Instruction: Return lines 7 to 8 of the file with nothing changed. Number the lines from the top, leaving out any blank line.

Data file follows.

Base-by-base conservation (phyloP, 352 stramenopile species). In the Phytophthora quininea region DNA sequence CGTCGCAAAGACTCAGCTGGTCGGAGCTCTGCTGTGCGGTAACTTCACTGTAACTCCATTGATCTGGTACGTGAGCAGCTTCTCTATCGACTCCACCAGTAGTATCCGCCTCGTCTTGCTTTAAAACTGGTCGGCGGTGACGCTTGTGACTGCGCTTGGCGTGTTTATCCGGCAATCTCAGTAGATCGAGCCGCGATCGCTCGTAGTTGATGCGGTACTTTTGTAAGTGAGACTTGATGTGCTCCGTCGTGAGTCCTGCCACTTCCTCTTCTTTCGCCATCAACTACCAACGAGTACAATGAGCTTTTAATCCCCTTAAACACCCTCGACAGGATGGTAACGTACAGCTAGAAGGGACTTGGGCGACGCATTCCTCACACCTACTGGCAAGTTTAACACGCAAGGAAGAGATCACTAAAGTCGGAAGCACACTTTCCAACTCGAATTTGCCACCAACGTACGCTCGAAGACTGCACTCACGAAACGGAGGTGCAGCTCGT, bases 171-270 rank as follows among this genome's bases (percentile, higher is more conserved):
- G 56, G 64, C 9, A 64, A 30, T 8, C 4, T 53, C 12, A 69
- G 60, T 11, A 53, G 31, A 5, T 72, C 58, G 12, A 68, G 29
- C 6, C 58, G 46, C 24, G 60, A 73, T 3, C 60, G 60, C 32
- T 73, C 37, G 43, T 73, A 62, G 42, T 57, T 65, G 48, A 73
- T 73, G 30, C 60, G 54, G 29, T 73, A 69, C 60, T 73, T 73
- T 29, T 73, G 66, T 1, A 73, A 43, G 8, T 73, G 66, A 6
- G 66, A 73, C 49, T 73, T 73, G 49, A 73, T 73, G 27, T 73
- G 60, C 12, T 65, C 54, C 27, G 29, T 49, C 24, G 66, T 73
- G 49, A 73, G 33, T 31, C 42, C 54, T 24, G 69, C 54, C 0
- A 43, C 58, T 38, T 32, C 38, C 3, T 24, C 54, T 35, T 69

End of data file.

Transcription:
- T 29, T 73, G 66, T 1, A 73, A 43, G 8, T 73, G 66, A 6
- G 66, A 73, C 49, T 73, T 73, G 49, A 73, T 73, G 27, T 73